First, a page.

Sunday, February 09, 2014

What People Do with Themselves

A group of adoring women surround Hitler in a photograph. Milena, a young Yugoslavian communist, keeps the photograph framed in her home as a potent reminder of how women sublimating their sexual urges can facilitate tyranny. Misdirected sexual energy in society and politics forms the subject of 1971's W.R.: Mysteries of the Organism. Half documentary, half fictional narrative, the film, especially in its fictional portions, is a sometimes effective meditation on the root of human hypocrisies and their violent consequences.

The documentary segments feature American disciples of Wilhelm Reich, a psychoanalyst and associate of Sigmund Freud whose books on the nature of sexuality were burned in the 1950s by order of the U.S. government.

Watching one of his followers use one of Reich's "accumulators", a wooden booth with a metal interior designed to focus positive energy, it's hard to believe U.S. authorities were perturbed by such a kooky and harmless philosophy. Though the fact that Reich and his followers met with such violent reactions in itself suggests there is insight in Reich's work.

The documentary segments also feature a man roaming New York City with a rubber rifle he pretends to jerk like a penis, which is amusing if rather obvious, and an artist who paints live, masturbating models. Which is interesting but feels something like a tangent. There are also interview segments with Jackie Curtis, a transvestite and associate of Andy Warhol, about his relationship with a man who proposed to him, which are sort of interesting as historical documents but the relevance of the scenes to the rest of the film isn't clear.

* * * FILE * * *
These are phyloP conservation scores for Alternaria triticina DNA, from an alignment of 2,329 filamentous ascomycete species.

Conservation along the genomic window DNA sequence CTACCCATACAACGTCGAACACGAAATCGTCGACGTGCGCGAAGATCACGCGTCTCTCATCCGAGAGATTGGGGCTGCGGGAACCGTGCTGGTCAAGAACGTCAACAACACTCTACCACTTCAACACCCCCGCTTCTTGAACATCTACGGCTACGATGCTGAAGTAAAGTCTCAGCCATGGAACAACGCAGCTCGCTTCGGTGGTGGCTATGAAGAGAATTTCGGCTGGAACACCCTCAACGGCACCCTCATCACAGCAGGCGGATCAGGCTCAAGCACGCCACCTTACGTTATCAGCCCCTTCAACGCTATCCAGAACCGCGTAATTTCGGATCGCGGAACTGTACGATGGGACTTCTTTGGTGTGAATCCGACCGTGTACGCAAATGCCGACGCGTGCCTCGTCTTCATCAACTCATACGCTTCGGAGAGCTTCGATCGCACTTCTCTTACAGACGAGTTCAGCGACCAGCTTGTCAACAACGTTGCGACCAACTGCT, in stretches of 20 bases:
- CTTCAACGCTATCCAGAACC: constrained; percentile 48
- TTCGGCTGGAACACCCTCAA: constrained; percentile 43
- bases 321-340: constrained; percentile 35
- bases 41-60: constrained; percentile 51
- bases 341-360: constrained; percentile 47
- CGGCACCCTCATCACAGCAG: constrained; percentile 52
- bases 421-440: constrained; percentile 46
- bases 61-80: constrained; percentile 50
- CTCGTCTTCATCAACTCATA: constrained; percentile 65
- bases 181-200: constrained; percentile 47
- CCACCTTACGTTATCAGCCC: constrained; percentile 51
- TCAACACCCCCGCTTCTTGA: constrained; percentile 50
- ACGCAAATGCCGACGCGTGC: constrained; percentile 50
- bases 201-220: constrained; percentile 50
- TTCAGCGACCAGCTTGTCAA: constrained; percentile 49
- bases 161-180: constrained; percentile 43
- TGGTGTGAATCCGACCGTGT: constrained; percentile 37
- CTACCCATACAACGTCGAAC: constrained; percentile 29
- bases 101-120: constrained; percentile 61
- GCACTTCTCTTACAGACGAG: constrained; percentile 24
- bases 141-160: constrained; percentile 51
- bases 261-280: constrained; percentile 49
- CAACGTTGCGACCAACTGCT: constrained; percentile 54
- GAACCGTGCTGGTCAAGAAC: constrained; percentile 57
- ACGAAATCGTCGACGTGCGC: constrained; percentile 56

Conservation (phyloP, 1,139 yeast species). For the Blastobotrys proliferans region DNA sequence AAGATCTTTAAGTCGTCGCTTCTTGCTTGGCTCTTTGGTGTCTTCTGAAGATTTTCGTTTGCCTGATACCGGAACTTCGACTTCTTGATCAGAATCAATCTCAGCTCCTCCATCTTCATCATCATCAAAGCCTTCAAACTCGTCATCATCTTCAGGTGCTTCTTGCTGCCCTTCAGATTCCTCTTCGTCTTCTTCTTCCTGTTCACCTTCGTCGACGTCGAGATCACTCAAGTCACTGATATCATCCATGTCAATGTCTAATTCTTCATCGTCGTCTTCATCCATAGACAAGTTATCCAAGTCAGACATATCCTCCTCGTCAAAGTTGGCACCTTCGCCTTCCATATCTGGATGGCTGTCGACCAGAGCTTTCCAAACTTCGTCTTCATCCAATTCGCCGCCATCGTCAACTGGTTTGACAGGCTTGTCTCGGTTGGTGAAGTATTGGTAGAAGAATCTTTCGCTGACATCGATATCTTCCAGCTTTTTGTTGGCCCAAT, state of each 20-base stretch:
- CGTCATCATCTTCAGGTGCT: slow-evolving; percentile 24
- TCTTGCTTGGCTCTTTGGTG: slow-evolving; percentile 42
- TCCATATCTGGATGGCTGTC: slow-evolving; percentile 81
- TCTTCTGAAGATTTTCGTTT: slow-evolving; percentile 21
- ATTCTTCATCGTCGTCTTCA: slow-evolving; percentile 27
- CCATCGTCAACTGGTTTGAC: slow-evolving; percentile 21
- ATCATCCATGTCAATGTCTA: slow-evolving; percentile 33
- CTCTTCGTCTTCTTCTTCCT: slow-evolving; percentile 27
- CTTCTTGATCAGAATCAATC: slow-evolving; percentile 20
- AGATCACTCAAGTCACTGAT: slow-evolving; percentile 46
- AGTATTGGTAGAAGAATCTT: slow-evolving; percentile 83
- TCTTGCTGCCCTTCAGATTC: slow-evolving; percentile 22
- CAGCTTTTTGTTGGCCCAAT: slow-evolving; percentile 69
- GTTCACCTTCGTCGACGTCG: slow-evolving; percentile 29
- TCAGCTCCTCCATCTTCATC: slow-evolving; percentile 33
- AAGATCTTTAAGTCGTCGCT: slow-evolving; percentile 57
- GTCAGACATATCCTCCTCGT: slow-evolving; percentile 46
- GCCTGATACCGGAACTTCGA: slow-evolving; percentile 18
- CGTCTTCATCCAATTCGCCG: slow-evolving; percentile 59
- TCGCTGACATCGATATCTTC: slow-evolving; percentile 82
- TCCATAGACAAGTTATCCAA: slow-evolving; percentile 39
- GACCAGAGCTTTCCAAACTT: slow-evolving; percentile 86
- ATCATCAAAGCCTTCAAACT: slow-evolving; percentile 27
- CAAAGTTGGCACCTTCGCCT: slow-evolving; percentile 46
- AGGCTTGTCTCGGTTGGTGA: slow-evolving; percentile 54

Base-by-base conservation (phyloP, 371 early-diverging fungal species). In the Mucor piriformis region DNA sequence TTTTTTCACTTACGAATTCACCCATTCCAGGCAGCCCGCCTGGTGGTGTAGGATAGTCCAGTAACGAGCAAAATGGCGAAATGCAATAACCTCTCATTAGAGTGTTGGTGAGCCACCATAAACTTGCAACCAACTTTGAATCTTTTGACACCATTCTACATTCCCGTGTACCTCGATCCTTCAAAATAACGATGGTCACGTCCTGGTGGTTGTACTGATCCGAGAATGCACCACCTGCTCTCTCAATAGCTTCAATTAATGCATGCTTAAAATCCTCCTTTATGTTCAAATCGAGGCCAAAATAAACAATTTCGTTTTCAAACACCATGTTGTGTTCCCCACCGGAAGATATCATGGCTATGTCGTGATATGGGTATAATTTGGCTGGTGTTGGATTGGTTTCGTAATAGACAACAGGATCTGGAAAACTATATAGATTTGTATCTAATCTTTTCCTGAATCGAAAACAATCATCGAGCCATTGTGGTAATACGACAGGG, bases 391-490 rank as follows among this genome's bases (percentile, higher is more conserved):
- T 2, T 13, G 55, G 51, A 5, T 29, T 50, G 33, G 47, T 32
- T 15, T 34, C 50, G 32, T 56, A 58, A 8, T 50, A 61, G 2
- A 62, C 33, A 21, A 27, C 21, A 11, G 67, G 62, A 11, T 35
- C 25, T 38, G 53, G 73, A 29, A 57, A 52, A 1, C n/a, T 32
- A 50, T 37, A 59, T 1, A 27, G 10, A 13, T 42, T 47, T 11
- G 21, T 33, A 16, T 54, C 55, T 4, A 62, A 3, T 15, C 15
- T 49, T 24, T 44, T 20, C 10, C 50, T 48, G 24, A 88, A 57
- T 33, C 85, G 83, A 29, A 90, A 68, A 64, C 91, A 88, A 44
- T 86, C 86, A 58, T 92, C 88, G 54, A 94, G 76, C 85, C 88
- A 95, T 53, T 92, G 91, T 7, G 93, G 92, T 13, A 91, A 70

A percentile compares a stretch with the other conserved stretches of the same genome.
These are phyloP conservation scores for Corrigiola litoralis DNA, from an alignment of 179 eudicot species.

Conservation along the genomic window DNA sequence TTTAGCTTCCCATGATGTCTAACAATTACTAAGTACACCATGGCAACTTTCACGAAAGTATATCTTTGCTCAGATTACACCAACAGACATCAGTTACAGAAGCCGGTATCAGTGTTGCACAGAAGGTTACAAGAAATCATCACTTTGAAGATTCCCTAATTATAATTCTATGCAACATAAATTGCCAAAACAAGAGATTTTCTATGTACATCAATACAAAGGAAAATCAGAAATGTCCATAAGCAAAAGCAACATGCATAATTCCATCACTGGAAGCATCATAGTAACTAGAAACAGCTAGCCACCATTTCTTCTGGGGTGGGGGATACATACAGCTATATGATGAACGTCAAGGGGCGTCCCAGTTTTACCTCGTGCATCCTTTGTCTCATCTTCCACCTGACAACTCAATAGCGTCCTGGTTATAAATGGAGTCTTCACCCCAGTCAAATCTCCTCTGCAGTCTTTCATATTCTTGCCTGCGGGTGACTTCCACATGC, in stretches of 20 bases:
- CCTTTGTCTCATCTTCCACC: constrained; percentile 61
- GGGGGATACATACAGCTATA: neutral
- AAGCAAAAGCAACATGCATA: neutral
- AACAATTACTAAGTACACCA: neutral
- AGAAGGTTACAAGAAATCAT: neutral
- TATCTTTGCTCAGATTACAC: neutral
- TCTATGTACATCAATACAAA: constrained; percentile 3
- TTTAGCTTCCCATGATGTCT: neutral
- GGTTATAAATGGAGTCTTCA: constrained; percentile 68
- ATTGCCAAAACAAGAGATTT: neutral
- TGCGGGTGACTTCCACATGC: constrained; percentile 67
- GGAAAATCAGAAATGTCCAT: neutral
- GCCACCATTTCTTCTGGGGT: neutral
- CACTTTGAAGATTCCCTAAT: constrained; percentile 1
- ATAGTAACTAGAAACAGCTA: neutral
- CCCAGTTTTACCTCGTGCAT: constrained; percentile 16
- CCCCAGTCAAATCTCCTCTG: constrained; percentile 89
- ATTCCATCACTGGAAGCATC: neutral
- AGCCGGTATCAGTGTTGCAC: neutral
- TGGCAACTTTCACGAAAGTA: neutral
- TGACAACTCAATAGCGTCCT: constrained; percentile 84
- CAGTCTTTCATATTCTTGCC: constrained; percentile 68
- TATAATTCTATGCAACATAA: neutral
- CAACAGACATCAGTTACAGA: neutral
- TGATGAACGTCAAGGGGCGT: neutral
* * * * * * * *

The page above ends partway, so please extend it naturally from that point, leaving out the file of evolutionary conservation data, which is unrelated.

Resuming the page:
The fictional segments portray Milena (Milena Dravić), the Yugoslavian woman, initiating a relationship with a famous Russian figure skater, Vladimir Ilyich (Ivica Vidović). Milena is shown holding court in her apartment building, preaching the necessity of free love in a glorious Communist society.

In the film's best scene, Milena brings Vladimir home and the two discuss the nature of Communism while Milena's nude roommate Jagoda (Jagoda Kaloper) serves cookies.

In the middle of Milena advocating unrestricted physical love, a neighbour, a "veteran worker" that Milena despises, breaks through the wall with a pick axe, drunkenly sings a song about the workers and locks Vladimir in a wardrobe--to Milena's frustration but to Vladimir's and Jagoda's amusement.

This scene, like a few others, nicely emphasises the endless ambiguity of the subject.

Twitter Sonnet #594

Sofa indications pile onscreen.
Makeshift blockades net the arrest warrant.
Houdini is much older than eighteen.
Paprika infiltrates the fried sonnet.
Too cooked candy bleeds Valentine syrup.
Buried drugstores tally dirt pills for worms.
Horse cow hybrids moo at a slow gallop.
Tiny elephants agree to Pooh's terms.
Thicker gobans win passing praise from Cat.
We saw the bad dentist fall on someone.
Humming havarti rings taunt Saturn's rat.
Winds at the cold beach baked the cookie sun.
Repeated whispers remix the newscast.
Balloon jellyfish aim their limb ballast.

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